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Book Review: Unrelenting Nightmare by Stan Yocum

Book Review: Unrelenting Nightmare by Stan Yocum

It's Book Review Wednesday, my favorite day of the week! Today's review is on a topic close to my heart: murders and assassinations…

Unrelenting Nightmare

Stuart Garrison, a virtual reality software developer on the cusp of industry domination, navigates a deadly cat-and-mouse game with an international assassin hired by his fierce competitor. The stakes are high, as Garrison tries to outwit his clever potential killer while releasing an innovative new technology to the world. 9781491716793_COVER.indd

My Review: 4 Stars

Starting off with that blurb--it's just not right! The focus of the book is mainly on the assassin (Clark Cameron), with Stuart being the sort of "lesser bad guy". It's an iffy blurb that doesn't tell you the real truth of the book. The book is really about the assassin, and it paints an intriguing picture of the fellow. Though he is technically the book's antagonist, I found myself rooting for him. Imagine the avarice of Deadpool with the morals of a supervillain and the planning skills of the Punisher--that's Cameron Clark. I have to say that I heartily enjoyed the book. I read through it fairly quickly, and it was hard to put the thing down. The villain is particularly enjoyable, and I kind of wanted him to win, though it wouldn't have worked for the story. That being said, there were a lot of weaknesses with the book: Typos and word misuses. The author used "flack" instead of "flak", "sport hero" instead of "sports hero", "Revelry" instead of "Reveille", "dialect" instead of "accent", "speculation ran rapid" instead of "rampant", "tan" instead of "tanned", and a few others. Then there were expressions that make sense and are commonly used, but which shouldn't be part of a narrative--such as the expression "well fit" or "go stealth". POV. There was A LOT of head-hopping, and the omnipotent description of it all is a bit amateurish. For example, the narrator tells a character's back story, when it would have been more powerful had the character relived it through memory or dialogue.
  1. A LOT of telling, rather than showing. That last example of the narration is just one, but there was a lot of "he heard", "he saw", and "he watched". We know it's from the character's POV, but the way he uses these words pulls us out of the action. All in all, the writing was a bit clunky and hamfisted in places, with a lot of passive writing.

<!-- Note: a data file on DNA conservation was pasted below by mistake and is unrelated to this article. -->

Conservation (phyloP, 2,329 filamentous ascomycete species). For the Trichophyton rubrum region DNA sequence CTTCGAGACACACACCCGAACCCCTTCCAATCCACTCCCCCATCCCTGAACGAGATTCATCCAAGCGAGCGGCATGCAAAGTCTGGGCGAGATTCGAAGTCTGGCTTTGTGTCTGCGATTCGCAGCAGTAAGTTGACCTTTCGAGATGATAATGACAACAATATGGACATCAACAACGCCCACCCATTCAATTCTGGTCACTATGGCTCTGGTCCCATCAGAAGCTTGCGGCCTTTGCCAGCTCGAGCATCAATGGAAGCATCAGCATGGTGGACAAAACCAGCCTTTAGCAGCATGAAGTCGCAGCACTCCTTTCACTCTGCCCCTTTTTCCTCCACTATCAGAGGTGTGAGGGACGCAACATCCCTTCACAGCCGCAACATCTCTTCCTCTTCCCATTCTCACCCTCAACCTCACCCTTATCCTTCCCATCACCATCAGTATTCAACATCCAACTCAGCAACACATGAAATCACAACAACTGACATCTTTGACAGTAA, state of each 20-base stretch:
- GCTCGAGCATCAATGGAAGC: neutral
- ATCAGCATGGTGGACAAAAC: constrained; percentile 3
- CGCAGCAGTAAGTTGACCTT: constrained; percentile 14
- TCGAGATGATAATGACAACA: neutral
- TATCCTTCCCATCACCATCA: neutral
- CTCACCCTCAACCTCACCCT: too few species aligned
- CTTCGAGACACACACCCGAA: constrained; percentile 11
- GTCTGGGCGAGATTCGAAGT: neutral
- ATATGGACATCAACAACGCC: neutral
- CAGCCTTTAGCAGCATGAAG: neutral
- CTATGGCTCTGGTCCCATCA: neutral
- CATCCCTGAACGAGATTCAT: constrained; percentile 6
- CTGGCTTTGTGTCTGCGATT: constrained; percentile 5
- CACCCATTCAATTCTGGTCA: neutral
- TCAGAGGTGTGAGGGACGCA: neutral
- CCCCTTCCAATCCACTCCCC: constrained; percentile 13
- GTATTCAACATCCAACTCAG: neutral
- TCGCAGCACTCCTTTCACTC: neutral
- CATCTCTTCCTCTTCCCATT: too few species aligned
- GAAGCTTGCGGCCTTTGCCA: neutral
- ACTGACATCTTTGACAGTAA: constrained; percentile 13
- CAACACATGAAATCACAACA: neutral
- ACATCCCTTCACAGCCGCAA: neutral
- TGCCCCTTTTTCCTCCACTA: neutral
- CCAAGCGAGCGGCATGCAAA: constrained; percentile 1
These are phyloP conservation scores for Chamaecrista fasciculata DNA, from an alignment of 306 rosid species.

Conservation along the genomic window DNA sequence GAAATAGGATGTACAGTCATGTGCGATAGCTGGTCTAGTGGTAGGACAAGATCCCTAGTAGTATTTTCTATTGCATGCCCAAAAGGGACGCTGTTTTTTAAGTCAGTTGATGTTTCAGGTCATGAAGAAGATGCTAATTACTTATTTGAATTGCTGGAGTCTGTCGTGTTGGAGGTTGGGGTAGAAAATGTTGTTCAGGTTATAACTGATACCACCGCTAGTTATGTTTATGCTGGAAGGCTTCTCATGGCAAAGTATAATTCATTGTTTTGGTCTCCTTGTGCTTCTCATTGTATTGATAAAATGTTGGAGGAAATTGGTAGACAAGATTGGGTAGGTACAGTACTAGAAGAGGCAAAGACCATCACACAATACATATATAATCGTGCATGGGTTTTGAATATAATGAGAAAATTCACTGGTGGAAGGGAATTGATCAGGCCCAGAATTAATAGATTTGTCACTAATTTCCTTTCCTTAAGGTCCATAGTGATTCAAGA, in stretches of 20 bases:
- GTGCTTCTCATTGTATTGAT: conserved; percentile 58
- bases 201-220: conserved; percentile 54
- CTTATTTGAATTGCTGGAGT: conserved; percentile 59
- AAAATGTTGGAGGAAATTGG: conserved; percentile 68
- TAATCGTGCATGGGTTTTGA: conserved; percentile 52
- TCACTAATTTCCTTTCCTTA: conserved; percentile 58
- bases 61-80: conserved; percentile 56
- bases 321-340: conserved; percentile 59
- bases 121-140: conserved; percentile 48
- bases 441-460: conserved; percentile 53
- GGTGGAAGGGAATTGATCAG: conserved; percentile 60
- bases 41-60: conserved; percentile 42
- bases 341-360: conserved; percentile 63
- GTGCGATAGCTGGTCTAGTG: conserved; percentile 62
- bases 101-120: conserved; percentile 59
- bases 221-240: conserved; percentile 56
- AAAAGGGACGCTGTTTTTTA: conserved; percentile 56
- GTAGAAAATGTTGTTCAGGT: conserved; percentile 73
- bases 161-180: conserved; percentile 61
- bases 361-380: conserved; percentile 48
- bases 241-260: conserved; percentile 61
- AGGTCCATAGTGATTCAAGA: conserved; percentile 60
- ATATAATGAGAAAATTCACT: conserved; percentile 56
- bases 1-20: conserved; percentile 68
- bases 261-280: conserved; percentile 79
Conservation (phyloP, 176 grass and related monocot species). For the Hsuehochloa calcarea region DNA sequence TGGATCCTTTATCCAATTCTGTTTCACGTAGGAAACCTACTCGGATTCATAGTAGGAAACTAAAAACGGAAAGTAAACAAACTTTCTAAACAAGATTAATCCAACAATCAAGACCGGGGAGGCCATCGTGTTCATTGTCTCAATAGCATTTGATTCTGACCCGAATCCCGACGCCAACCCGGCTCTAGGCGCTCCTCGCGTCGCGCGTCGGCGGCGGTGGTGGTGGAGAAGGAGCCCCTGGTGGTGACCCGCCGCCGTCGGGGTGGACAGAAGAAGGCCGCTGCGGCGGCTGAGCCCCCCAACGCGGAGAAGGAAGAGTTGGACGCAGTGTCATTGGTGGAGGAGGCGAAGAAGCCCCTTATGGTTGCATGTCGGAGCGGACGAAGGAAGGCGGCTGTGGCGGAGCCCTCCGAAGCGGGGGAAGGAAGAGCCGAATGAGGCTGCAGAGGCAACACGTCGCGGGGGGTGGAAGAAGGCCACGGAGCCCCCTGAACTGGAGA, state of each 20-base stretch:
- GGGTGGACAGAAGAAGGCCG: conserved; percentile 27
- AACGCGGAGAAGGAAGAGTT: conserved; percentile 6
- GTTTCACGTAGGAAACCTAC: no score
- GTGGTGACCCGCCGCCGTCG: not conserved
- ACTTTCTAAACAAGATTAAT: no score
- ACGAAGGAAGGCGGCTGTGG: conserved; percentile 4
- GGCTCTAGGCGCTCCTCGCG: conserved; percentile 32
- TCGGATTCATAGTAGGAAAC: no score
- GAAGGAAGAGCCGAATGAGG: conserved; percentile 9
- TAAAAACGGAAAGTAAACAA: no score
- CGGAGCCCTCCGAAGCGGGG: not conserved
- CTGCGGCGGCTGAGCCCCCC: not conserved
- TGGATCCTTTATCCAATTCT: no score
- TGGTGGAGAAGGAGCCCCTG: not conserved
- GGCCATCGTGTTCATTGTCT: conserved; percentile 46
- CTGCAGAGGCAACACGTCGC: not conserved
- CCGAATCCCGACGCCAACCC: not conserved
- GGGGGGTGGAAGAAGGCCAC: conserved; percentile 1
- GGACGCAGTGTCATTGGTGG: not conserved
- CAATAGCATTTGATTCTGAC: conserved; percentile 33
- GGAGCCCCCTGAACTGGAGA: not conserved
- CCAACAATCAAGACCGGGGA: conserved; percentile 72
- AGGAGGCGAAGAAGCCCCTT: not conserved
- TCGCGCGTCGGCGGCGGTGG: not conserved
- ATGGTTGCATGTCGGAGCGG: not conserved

Alex Nichols. One of the main characters is a woman who is supposed to be "the best" in her field. She is introduced as such, but the author quickly turns her from a bad-ass security expert at the top of the industry into an almost simpering woman, unable to believe that an assassin would kill an innocent person just to get to her. There's just too much naivete to be real. She's set up to be "the best", but she's fairly inefficient, just waiting for him to come to her instead of being out and trying to find him. For an expert, she doesn't do much. The climax. VERY anti-climactic. A bit of build-up, but it was all over too quickly. That being said, despite the weaknesses, there was a lot to love about the book. I certainly enjoyed the story!

Here's a Taste:

Time seemed to slow as the sun beat down on the parched land. Nothing moved or made noise; only an eerie silence lingered beyond its welcome. A light breeze moved across the desert landscape, momentarily disrupting the stillness in the air. Leaves on the sparse plants adorning the area moved with its gentle coaxing. A small lizard darted from the shade of a scrub brush and scurried across the sun-bleached ground, taking refuge by an old, discarded truck tire. The lizard froze in place, its forelegs extended and head raised. Only its eyes and tongue moved, trying to catch the presence of any nearby predator. A pair of steel-blue eyes followed the lizard’s movements. These eyes belonged to a predator more menacing than the lizard could ever expect to encounter. Corporal Cameron Clark switched his attention from the lizard to the task at hand. He lowered his head and swiped sweat from his eyes with the sleeve of his camouflage suit. He couldn’t afford to let stinging sweat blur his vision. His life depended on it. Nearby, and just as well concealed, were the three other members of Clark’s strike force team—Captain Nathan Pool, Sergeant Benjamin Stokes, and Corporal Raul Diaz. The four men lay prone in the Iranian desert as part of a covert military operation to assassinate Ahmed Nazim Bahad, one of the most dangerous terrorists in the Middle East. Each man was a trained sniper, proficient at hitting a four-inch diameter bull’s-eye dead center from two hundred yards. The question the men had asked themselves more than once was: What would happen if the mission, code named Freelance, failed and they were captured? They wore nonmilitary clothing and carried no form of identification. They all knew the United States government wouldn’t admit to authorizing a covert assassination on foreign territory, and so the question remained: What would happen? The four men didn’t like any of the answers they’d come up with.

About the Author:

Stan Yocum always knew he wanted to be a writer. After obtaining a degree in theater arts, Yocum shifted to a left-brain career in the analytical business world. 30 years later, the dream was still knocking and Yocum left his career as a businessman to become a full-time author. Eight manuscripts and two published books later, Yocum is establishing himself as a prominent voice in indie-suspense novel with his new book “Unrelenting Nightmare.” He also raises and trains assistance dogs for Canine Companions for Independence®. Yocum is married with two daughters and resides in Palos Verdes, California. Find the book on Amazon: Tweet at Stan: Connect with him on Facebook: Read his thoughts on his website: